Editor’s note: In a recent column, a reader asked what she could do to save the 80-foot hardwood trees on the border of her property. The neighboring property had been sold, and the developer was given a permit to put sewer lines beneath the tree, potentially killing them. After rebuffing the developer’s offer to work together, the homeowner was despondent to realize that the local municipality had given permission for the work to be done. Another reader responds:
Q: In your recent query from a reader about saving their 80-foot hardwood trees, I would suggest you have them contact an engineering firm/contractor specializing in directional/horizontal boring for communication or pipeline installations.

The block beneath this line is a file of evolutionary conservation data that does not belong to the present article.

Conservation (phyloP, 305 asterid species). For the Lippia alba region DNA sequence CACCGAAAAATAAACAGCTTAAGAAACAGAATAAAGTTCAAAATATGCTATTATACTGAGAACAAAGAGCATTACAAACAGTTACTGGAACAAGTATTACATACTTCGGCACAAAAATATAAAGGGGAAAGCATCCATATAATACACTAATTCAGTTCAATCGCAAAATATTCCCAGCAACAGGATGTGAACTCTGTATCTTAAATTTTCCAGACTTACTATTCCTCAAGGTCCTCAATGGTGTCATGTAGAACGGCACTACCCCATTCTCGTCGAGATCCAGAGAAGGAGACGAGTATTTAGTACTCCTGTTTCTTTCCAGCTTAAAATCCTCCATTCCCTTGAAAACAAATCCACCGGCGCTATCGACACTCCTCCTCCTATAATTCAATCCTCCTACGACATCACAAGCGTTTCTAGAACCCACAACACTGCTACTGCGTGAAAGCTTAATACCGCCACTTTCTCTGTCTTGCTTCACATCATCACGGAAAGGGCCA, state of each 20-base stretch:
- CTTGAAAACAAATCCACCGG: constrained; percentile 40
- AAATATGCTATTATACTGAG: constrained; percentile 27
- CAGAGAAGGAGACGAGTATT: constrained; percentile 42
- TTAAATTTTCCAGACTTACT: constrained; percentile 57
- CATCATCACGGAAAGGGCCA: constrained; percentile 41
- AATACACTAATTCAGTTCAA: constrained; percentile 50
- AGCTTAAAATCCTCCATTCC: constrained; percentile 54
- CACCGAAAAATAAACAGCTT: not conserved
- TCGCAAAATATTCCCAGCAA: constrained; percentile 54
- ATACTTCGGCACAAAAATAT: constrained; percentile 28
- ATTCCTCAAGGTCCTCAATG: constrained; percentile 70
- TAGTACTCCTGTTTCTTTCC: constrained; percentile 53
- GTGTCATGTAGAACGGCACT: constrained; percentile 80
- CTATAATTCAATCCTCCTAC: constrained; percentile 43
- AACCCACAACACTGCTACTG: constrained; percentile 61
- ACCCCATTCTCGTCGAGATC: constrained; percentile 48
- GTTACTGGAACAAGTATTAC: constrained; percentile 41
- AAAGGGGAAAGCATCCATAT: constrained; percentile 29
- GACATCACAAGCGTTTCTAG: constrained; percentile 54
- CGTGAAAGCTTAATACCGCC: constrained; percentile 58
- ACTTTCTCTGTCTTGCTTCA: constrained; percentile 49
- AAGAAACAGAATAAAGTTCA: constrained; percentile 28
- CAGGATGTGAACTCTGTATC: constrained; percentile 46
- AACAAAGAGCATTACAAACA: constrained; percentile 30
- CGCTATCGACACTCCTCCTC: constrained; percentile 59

It looks as though they would need to drill less than 300 feet, assuming the property is roughly square. If it’s high rock content it might not be practical but normal soil or sand is a piece of cake for a competent contractor.
The county may be able to condemn the property, but if a court action is pending, that might delay the project and increase the expenses to the point where finding the extra funds to drill or bore becomes a better option.
A: Thanks for a worthwhile suggestion.
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Dec. 8, 2006.
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